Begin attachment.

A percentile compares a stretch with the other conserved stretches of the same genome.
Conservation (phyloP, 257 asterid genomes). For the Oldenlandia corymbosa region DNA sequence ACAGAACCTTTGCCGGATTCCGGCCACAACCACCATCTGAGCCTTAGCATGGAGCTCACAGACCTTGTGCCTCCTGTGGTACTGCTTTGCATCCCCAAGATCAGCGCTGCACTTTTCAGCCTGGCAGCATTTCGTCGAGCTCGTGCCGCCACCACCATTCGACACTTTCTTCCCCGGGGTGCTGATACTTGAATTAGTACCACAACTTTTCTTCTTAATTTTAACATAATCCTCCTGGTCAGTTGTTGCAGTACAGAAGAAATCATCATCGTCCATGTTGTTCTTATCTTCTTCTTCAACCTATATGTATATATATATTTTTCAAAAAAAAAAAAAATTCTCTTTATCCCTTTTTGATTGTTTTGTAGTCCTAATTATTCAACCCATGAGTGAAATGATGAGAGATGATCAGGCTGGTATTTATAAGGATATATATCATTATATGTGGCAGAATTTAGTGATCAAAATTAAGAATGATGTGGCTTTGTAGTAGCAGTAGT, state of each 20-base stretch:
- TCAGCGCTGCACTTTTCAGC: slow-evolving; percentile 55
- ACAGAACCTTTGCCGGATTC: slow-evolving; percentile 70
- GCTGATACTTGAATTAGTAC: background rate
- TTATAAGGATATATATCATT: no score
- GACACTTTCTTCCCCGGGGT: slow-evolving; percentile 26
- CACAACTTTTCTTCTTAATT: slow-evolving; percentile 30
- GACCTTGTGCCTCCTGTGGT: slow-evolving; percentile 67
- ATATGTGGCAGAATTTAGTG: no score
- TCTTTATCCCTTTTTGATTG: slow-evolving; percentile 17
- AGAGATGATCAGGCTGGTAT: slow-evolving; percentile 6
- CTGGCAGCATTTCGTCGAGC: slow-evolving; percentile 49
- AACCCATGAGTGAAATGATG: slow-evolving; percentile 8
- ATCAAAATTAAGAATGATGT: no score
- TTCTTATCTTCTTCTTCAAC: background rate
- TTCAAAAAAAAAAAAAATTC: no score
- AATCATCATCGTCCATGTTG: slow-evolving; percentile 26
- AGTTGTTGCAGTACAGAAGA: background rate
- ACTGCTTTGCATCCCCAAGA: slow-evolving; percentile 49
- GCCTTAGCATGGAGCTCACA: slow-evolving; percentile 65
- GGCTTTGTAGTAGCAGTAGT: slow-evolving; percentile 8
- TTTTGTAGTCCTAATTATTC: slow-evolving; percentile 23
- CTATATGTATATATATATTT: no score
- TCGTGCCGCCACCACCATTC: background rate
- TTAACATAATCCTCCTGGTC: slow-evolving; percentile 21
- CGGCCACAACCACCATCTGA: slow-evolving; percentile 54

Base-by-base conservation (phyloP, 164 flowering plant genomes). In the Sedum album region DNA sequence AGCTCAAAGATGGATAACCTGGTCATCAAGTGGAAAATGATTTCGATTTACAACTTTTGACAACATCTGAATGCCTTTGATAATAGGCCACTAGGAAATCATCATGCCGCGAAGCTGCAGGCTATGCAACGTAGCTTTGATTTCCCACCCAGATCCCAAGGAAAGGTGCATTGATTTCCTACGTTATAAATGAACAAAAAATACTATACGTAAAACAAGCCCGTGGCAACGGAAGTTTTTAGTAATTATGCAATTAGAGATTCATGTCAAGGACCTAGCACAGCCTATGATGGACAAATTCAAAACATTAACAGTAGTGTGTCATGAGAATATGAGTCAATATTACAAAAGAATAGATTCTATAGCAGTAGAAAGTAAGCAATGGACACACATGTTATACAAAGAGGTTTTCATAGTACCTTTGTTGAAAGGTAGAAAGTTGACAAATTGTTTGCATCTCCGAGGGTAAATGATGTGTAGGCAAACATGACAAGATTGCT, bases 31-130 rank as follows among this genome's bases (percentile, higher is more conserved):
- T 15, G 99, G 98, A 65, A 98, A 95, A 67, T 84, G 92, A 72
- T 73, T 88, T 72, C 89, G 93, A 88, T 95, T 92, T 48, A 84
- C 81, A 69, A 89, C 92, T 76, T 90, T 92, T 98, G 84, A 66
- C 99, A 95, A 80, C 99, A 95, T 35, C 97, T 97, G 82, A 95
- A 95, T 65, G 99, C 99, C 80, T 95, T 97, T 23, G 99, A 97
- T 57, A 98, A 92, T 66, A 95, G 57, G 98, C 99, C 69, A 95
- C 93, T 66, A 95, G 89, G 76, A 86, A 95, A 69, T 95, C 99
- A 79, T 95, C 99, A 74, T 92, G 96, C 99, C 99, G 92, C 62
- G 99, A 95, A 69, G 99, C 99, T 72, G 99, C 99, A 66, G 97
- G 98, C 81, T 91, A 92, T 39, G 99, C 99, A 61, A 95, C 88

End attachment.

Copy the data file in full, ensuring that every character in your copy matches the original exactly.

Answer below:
A percentile compares a stretch with the other conserved stretches of the same genome.
Conservation (phyloP, 257 asterid genomes). For the Oldenlandia corymbosa region DNA sequence ACAGAACCTTTGCCGGATTCCGGCCACAACCACCATCTGAGCCTTAGCATGGAGCTCACAGACCTTGTGCCTCCTGTGGTACTGCTTTGCATCCCCAAGATCAGCGCTGCACTTTTCAGCCTGGCAGCATTTCGTCGAGCTCGTGCCGCCACCACCATTCGACACTTTCTTCCCCGGGGTGCTGATACTTGAATTAGTACCACAACTTTTCTTCTTAATTTTAACATAATCCTCCTGGTCAGTTGTTGCAGTACAGAAGAAATCATCATCGTCCATGTTGTTCTTATCTTCTTCTTCAACCTATATGTATATATATATTTTTCAAAAAAAAAAAAAATTCTCTTTATCCCTTTTTGATTGTTTTGTAGTCCTAATTATTCAACCCATGAGTGAAATGATGAGAGATGATCAGGCTGGTATTTATAAGGATATATATCATTATATGTGGCAGAATTTAGTGATCAAAATTAAGAATGATGTGGCTTTGTAGTAGCAGTAGT, state of each 20-base stretch:
- TCAGCGCTGCACTTTTCAGC: slow-evolving; percentile 55
- ACAGAACCTTTGCCGGATTC: slow-evolving; percentile 70
- GCTGATACTTGAATTAGTAC: background rate
- TTATAAGGATATATATCATT: no score
- GACACTTTCTTCCCCGGGGT: slow-evolving; percentile 26
- CACAACTTTTCTTCTTAATT: slow-evolving; percentile 30
- GACCTTGTGCCTCCTGTGGT: slow-evolving; percentile 67
- ATATGTGGCAGAATTTAGTG: no score
- TCTTTATCCCTTTTTGATTG: slow-evolving; percentile 17
- AGAGATGATCAGGCTGGTAT: slow-evolving; percentile 6
- CTGGCAGCATTTCGTCGAGC: slow-evolving; percentile 49
- AACCCATGAGTGAAATGATG: slow-evolving; percentile 8
- ATCAAAATTAAGAATGATGT: no score
- TTCTTATCTTCTTCTTCAAC: background rate
- TTCAAAAAAAAAAAAAATTC: no score
- AATCATCATCGTCCATGTTG: slow-evolving; percentile 26
- AGTTGTTGCAGTACAGAAGA: background rate
- ACTGCTTTGCATCCCCAAGA: slow-evolving; percentile 49
- GCCTTAGCATGGAGCTCACA: slow-evolving; percentile 65
- GGCTTTGTAGTAGCAGTAGT: slow-evolving; percentile 8
- TTTTGTAGTCCTAATTATTC: slow-evolving; percentile 23
- CTATATGTATATATATATTT: no score
- TCGTGCCGCCACCACCATTC: background rate
- TTAACATAATCCTCCTGGTC: slow-evolving; percentile 21
- CGGCCACAACCACCATCTGA: slow-evolving; percentile 54

Base-by-base conservation (phyloP, 164 flowering plant genomes). In the Sedum album region DNA sequence AGCTCAAAGATGGATAACCTGGTCATCAAGTGGAAAATGATTTCGATTTACAACTTTTGACAACATCTGAATGCCTTTGATAATAGGCCACTAGGAAATCATCATGCCGCGAAGCTGCAGGCTATGCAACGTAGCTTTGATTTCCCACCCAGATCCCAAGGAAAGGTGCATTGATTTCCTACGTTATAAATGAACAAAAAATACTATACGTAAAACAAGCCCGTGGCAACGGAAGTTTTTAGTAATTATGCAATTAGAGATTCATGTCAAGGACCTAGCACAGCCTATGATGGACAAATTCAAAACATTAACAGTAGTGTGTCATGAGAATATGAGTCAATATTACAAAAGAATAGATTCTATAGCAGTAGAAAGTAAGCAATGGACACACATGTTATACAAAGAGGTTTTCATAGTACCTTTGTTGAAAGGTAGAAAGTTGACAAATTGTTTGCATCTCCGAGGGTAAATGATGTGTAGGCAAACATGACAAGATTGCT, bases 31-130 rank as follows among this genome's bases (percentile, higher is more conserved):
- T 15, G 99, G 98, A 65, A 98, A 95, A 67, T 84, G 92, A 72
- T 73, T 88, T 72, C 89, G 93, A 88, T 95, T 92, T 48, A 84
- C 81, A 69, A 89, C 92, T 76, T 90, T 92, T 98, G 84, A 66
- C 99, A 95, A 80, C 99, A 95, T 35, C 97, T 97, G 82, A 95
- A 95, T 65, G 99, C 99, C 80, T 95, T 97, T 23, G 99, A 97
- T 57, A 98, A 92, T 66, A 95, G 57, G 98, C 99, C 69, A 95
- C 93, T 66, A 95, G 89, G 76, A 86, A 95, A 69, T 95, C 99
- A 79, T 95, C 99, A 74, T 92, G 96, C 99, C 99, G 92, C 62
- G 99, A 95, A 69, G 99, C 99, T 72, G 99, C 99, A 66, G 97
- G 98, C 81, T 91, A 92, T 39, G 99, C 99, A 61, A 95, C 88